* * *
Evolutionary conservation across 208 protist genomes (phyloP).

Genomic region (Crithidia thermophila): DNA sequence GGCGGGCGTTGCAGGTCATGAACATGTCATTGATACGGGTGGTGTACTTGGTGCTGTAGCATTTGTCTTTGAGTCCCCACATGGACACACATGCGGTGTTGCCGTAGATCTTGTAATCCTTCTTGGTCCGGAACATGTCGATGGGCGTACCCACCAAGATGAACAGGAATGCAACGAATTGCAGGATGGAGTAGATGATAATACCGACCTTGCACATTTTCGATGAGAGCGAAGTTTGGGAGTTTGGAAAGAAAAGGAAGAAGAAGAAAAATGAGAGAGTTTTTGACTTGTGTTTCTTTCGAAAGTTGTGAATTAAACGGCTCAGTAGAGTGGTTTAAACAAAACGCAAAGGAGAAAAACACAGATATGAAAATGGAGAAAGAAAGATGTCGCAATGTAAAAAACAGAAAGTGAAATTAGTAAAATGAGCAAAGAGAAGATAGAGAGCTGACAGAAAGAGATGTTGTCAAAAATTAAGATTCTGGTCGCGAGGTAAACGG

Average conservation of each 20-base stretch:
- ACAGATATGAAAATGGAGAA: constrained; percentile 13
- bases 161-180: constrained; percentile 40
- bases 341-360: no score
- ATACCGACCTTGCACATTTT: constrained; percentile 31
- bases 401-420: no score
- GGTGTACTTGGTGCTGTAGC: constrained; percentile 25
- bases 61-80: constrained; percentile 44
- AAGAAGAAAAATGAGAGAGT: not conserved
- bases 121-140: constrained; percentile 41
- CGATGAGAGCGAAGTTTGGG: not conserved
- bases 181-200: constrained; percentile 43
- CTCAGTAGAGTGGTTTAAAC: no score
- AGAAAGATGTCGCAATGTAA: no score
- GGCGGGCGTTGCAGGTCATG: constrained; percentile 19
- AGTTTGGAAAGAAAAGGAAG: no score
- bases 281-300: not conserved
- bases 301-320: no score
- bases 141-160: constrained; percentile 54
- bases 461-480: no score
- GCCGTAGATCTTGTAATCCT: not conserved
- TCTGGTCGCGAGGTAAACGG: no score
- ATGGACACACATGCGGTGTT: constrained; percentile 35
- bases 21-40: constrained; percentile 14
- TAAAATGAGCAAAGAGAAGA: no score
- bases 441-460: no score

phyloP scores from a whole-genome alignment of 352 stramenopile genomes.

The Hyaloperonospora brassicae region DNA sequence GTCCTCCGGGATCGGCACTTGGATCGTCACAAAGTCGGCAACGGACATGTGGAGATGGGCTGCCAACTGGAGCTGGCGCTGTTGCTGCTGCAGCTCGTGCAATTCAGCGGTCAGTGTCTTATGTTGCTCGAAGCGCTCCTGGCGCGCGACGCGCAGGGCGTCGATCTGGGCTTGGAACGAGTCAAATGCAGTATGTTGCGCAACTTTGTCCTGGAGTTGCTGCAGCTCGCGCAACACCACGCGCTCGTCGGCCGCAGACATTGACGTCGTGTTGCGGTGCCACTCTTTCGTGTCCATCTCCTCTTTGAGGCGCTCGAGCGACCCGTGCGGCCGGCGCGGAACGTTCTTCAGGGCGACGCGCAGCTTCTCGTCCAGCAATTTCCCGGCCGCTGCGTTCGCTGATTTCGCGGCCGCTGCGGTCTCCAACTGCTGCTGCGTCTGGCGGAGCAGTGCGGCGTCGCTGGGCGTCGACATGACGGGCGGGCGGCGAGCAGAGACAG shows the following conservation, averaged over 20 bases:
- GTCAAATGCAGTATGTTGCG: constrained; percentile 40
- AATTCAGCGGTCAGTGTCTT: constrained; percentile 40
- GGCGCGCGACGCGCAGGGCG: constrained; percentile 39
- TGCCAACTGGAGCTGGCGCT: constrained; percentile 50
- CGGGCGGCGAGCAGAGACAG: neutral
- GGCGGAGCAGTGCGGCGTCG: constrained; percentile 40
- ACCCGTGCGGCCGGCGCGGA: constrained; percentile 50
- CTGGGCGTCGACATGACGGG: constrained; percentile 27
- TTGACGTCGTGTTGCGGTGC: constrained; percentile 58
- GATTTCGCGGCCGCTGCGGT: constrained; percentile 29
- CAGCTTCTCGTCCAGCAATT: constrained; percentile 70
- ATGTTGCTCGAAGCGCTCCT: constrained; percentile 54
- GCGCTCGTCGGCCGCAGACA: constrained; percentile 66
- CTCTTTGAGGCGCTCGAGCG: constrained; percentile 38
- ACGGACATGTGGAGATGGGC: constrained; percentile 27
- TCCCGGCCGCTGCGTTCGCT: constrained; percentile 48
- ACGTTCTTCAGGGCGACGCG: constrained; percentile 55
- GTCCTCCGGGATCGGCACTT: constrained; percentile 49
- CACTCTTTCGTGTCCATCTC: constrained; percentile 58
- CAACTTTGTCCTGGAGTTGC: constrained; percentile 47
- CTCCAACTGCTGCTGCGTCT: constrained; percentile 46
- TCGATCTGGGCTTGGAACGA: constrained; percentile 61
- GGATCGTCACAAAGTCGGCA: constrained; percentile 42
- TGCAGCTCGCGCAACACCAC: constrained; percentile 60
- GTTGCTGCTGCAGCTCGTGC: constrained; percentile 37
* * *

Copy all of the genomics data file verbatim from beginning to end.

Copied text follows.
Evolutionary conservation across 208 protist genomes (phyloP).

Genomic region (Crithidia thermophila): DNA sequence GGCGGGCGTTGCAGGTCATGAACATGTCATTGATACGGGTGGTGTACTTGGTGCTGTAGCATTTGTCTTTGAGTCCCCACATGGACACACATGCGGTGTTGCCGTAGATCTTGTAATCCTTCTTGGTCCGGAACATGTCGATGGGCGTACCCACCAAGATGAACAGGAATGCAACGAATTGCAGGATGGAGTAGATGATAATACCGACCTTGCACATTTTCGATGAGAGCGAAGTTTGGGAGTTTGGAAAGAAAAGGAAGAAGAAGAAAAATGAGAGAGTTTTTGACTTGTGTTTCTTTCGAAAGTTGTGAATTAAACGGCTCAGTAGAGTGGTTTAAACAAAACGCAAAGGAGAAAAACACAGATATGAAAATGGAGAAAGAAAGATGTCGCAATGTAAAAAACAGAAAGTGAAATTAGTAAAATGAGCAAAGAGAAGATAGAGAGCTGACAGAAAGAGATGTTGTCAAAAATTAAGATTCTGGTCGCGAGGTAAACGG

Average conservation of each 20-base stretch:
- ACAGATATGAAAATGGAGAA: constrained; percentile 13
- bases 161-180: constrained; percentile 40
- bases 341-360: no score
- ATACCGACCTTGCACATTTT: constrained; percentile 31
- bases 401-420: no score
- GGTGTACTTGGTGCTGTAGC: constrained; percentile 25
- bases 61-80: constrained; percentile 44
- AAGAAGAAAAATGAGAGAGT: not conserved
- bases 121-140: constrained; percentile 41
- CGATGAGAGCGAAGTTTGGG: not conserved
- bases 181-200: constrained; percentile 43
- CTCAGTAGAGTGGTTTAAAC: no score
- AGAAAGATGTCGCAATGTAA: no score
- GGCGGGCGTTGCAGGTCATG: constrained; percentile 19
- AGTTTGGAAAGAAAAGGAAG: no score
- bases 281-300: not conserved
- bases 301-320: no score
- bases 141-160: constrained; percentile 54
- bases 461-480: no score
- GCCGTAGATCTTGTAATCCT: not conserved
- TCTGGTCGCGAGGTAAACGG: no score
- ATGGACACACATGCGGTGTT: constrained; percentile 35
- bases 21-40: constrained; percentile 14
- TAAAATGAGCAAAGAGAAGA: no score
- bases 441-460: no score

phyloP scores from a whole-genome alignment of 352 stramenopile genomes.

The Hyaloperonospora brassicae region DNA sequence GTCCTCCGGGATCGGCACTTGGATCGTCACAAAGTCGGCAACGGACATGTGGAGATGGGCTGCCAACTGGAGCTGGCGCTGTTGCTGCTGCAGCTCGTGCAATTCAGCGGTCAGTGTCTTATGTTGCTCGAAGCGCTCCTGGCGCGCGACGCGCAGGGCGTCGATCTGGGCTTGGAACGAGTCAAATGCAGTATGTTGCGCAACTTTGTCCTGGAGTTGCTGCAGCTCGCGCAACACCACGCGCTCGTCGGCCGCAGACATTGACGTCGTGTTGCGGTGCCACTCTTTCGTGTCCATCTCCTCTTTGAGGCGCTCGAGCGACCCGTGCGGCCGGCGCGGAACGTTCTTCAGGGCGACGCGCAGCTTCTCGTCCAGCAATTTCCCGGCCGCTGCGTTCGCTGATTTCGCGGCCGCTGCGGTCTCCAACTGCTGCTGCGTCTGGCGGAGCAGTGCGGCGTCGCTGGGCGTCGACATGACGGGCGGGCGGCGAGCAGAGACAG shows the following conservation, averaged over 20 bases:
- GTCAAATGCAGTATGTTGCG: constrained; percentile 40
- AATTCAGCGGTCAGTGTCTT: constrained; percentile 40
- GGCGCGCGACGCGCAGGGCG: constrained; percentile 39
- TGCCAACTGGAGCTGGCGCT: constrained; percentile 50
- CGGGCGGCGAGCAGAGACAG: neutral
- GGCGGAGCAGTGCGGCGTCG: constrained; percentile 40
- ACCCGTGCGGCCGGCGCGGA: constrained; percentile 50
- CTGGGCGTCGACATGACGGG: constrained; percentile 27
- TTGACGTCGTGTTGCGGTGC: constrained; percentile 58
- GATTTCGCGGCCGCTGCGGT: constrained; percentile 29
- CAGCTTCTCGTCCAGCAATT: constrained; percentile 70
- ATGTTGCTCGAAGCGCTCCT: constrained; percentile 54
- GCGCTCGTCGGCCGCAGACA: constrained; percentile 66
- CTCTTTGAGGCGCTCGAGCG: constrained; percentile 38
- ACGGACATGTGGAGATGGGC: constrained; percentile 27
- TCCCGGCCGCTGCGTTCGCT: constrained; percentile 48
- ACGTTCTTCAGGGCGACGCG: constrained; percentile 55
- GTCCTCCGGGATCGGCACTT: constrained; percentile 49
- CACTCTTTCGTGTCCATCTC: constrained; percentile 58
- CAACTTTGTCCTGGAGTTGC: constrained; percentile 47
- CTCCAACTGCTGCTGCGTCT: constrained; percentile 46
- TCGATCTGGGCTTGGAACGA: constrained; percentile 61
- GGATCGTCACAAAGTCGGCA: constrained; percentile 42
- TGCAGCTCGCGCAACACCAC: constrained; percentile 60
- GTTGCTGCTGCAGCTCGTGC: constrained; percentile 37